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Theodoros Stamos (1922-1997)


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Ancestral Myth, 1947
oil on Masonite
24 1/8" x 30", signed and dated

 

Of The Woodland, 1947
oil on Masonite
24" x 11", signed

 

Cyclops, 1947
gouache on paper
30 3/8" x 21 1/4" (sight size), signed and dated
 

Petroglyph, 1947
oil on Masonite
30" x 24", signed and dated


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Artist Information

“Rhythms and color create the interplay of spaces and thereby give to me the symbols needed for the exploration of the interior world.”[1]

The youngest member of the first generation of abstract expressionists, Theodoros Stamos was born in Manhattan in 1922 to Greek immigrant parents and grew up on the Lower East Side. Stamos’s interest in nature was sparked at a young age, when he would accompany his father on trips to Pelham Bay and Orchard Beach. He began collecting rocks and shells as a child, a habit he retained throughout his life. In 1936, he received a scholarship to the American Artists’ School, where he studied sculpture with Simon Kennedy and Joseph Konzal. At the school, Stamos also met Joseph Solman, who was part of “the Ten,” a group of politically conscious artists that included Adolph Gottlieb and Mark Rothko. Solman encouraged Stamos to pursue his interest in painting, and in 1939, Stamos left school to strike out on his own. He supported himself by running a framing business on East 18th Street, where clients included Paul Klee, Fernand Leger, and Arshile Gorky.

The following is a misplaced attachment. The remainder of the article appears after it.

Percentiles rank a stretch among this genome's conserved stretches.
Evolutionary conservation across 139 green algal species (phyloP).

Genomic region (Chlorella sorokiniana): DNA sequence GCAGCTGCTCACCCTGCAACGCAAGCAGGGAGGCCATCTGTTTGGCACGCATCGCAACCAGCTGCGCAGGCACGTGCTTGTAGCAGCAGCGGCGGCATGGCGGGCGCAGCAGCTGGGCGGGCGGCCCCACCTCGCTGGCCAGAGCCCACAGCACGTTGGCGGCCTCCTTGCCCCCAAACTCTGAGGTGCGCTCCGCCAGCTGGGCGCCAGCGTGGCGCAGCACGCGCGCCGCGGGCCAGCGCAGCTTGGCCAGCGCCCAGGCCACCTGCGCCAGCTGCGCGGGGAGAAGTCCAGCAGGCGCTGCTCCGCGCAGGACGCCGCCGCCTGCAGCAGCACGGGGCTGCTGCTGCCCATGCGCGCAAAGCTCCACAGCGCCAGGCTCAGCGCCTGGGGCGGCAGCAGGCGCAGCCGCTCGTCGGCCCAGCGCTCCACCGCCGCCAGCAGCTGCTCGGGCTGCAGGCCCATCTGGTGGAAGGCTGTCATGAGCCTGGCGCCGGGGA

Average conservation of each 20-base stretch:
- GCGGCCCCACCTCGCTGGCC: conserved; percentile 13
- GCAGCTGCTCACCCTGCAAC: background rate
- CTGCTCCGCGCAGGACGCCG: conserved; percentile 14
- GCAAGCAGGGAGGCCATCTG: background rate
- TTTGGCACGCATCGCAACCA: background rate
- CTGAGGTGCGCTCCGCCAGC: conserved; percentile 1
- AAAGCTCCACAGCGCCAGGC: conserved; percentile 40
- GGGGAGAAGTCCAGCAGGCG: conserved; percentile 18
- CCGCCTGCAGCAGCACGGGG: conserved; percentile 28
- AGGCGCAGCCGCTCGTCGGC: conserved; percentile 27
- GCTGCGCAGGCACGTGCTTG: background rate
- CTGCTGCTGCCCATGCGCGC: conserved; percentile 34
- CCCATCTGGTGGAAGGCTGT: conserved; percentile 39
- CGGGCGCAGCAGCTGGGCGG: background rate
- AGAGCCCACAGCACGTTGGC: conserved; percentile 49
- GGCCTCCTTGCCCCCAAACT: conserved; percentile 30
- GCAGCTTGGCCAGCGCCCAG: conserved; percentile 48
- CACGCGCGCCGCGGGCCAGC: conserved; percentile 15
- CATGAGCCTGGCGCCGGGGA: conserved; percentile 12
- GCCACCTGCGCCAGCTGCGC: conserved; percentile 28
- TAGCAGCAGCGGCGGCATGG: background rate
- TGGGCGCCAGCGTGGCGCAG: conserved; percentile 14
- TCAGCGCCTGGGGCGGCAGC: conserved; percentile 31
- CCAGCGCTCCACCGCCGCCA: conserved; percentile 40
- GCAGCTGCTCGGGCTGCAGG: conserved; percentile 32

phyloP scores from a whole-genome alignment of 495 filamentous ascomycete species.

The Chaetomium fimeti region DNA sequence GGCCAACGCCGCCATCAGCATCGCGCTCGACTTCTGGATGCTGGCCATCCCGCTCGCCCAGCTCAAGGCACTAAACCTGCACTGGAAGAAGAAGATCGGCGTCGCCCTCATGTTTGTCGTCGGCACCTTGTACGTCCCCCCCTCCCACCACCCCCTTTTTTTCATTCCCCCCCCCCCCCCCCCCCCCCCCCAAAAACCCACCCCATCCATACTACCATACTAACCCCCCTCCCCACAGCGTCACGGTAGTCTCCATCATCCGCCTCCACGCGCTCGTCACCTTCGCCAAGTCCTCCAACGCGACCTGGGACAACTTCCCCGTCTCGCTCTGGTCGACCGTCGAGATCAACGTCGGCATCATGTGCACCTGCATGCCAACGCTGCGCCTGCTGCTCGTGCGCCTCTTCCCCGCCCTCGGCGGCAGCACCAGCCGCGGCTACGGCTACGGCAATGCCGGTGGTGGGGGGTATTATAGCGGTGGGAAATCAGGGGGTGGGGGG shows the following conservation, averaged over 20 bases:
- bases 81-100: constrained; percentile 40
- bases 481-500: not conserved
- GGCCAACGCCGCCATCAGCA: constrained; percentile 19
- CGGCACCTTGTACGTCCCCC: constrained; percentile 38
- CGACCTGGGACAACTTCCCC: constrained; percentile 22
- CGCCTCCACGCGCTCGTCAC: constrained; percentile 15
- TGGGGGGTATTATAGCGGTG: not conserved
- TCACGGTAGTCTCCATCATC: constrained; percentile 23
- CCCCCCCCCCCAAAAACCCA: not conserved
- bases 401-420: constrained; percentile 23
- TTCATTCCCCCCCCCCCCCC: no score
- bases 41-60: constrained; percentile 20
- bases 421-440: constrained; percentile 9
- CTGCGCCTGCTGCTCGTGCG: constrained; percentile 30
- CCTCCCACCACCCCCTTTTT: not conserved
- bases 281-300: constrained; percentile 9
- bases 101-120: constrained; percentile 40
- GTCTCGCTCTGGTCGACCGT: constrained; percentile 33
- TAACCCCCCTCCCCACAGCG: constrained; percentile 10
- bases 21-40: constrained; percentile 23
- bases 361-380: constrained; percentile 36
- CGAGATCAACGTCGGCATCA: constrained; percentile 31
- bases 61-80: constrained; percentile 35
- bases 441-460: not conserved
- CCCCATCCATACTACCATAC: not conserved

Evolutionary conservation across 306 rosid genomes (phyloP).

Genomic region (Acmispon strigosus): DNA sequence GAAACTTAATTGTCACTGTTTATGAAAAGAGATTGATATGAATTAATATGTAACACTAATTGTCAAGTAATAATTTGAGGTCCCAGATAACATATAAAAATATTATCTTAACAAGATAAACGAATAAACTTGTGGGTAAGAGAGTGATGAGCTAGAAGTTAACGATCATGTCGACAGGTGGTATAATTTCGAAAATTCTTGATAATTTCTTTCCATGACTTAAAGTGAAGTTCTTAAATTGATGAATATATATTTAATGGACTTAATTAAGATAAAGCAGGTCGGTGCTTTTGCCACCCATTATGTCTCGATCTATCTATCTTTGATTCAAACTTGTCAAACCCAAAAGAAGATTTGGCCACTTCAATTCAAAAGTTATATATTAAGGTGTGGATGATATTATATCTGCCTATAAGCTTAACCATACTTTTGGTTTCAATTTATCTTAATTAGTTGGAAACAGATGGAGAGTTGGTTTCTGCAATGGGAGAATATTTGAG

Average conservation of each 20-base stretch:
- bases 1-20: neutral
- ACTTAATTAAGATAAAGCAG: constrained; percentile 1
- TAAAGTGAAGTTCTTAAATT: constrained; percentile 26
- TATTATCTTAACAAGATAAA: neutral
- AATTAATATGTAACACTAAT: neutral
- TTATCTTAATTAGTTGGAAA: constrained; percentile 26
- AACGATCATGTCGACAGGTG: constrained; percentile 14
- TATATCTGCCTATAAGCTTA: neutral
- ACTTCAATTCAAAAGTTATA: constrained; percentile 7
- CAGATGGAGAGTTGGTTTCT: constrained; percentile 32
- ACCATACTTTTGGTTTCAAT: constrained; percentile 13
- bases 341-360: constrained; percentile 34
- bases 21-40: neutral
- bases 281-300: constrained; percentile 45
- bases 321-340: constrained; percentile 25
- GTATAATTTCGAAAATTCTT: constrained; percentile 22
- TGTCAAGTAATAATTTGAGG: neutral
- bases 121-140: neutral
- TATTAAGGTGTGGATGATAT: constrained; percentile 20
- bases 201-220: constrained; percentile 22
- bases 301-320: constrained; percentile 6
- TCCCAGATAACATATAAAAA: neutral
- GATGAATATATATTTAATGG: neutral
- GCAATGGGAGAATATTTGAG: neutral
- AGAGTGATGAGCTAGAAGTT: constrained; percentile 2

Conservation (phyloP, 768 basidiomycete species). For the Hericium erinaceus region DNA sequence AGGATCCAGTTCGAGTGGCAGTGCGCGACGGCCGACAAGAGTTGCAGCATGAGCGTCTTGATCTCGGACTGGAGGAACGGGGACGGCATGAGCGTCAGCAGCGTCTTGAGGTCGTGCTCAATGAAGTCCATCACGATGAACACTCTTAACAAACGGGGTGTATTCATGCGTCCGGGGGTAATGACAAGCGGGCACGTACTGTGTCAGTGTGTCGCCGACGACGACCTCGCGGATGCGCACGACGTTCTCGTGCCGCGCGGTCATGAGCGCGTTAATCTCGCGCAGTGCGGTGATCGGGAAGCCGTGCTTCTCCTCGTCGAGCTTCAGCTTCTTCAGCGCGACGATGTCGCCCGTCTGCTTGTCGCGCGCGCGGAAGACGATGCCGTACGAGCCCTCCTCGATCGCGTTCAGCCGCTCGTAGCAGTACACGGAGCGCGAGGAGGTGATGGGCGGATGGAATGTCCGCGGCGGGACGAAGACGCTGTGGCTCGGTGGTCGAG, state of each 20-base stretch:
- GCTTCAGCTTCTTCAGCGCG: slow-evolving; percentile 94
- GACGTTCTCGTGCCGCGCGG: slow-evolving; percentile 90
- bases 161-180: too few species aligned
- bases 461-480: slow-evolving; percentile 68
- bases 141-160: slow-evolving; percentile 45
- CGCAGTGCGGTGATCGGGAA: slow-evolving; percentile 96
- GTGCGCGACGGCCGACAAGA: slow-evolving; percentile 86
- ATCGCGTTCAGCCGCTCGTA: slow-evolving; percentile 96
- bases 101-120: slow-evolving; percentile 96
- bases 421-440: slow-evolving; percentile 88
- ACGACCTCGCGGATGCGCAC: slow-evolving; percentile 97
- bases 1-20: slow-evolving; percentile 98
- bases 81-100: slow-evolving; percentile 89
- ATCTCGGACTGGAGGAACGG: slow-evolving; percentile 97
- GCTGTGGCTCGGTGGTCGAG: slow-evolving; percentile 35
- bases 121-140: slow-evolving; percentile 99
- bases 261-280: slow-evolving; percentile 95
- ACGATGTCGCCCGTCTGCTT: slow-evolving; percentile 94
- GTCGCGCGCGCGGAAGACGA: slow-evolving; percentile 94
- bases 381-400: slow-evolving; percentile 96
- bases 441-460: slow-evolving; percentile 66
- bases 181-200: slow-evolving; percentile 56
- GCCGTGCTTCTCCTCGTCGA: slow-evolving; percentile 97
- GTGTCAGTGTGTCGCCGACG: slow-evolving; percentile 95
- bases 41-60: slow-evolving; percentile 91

In 1943, Stamos met Betty Parsons, who gave him his first solo exhibition at the Wakefield Gallery. His work caught the attention of Gorky and Barnett Newman, who saw in his paintings of this era—which used the surrealist technique of automatism to create mystical, biomorphic visions—an interest in myth and abstraction similar to their own. Over the next few years, Stamos’s work was shown in various exhibitions, including the 1945 Annual Exhibition at the Whitney and The Ideographic Picture, curated by Newman in 1947 for Betty Parsons Gallery. In 1948, Stamos traveled to Europe for the first time, where he visited France, Italy, and Greece, including the island of Lefkada, the birthplace of his parents. Upon his return to New York City, Stamos affirmed his commitment to the exploration of abstraction and continued to create works guided by his firm belief that “for the painter there exists a spiritual power, which communicates life and meaning to material forms, and . . . he must achieve this power before taking part in the elaboration of forms.”[2]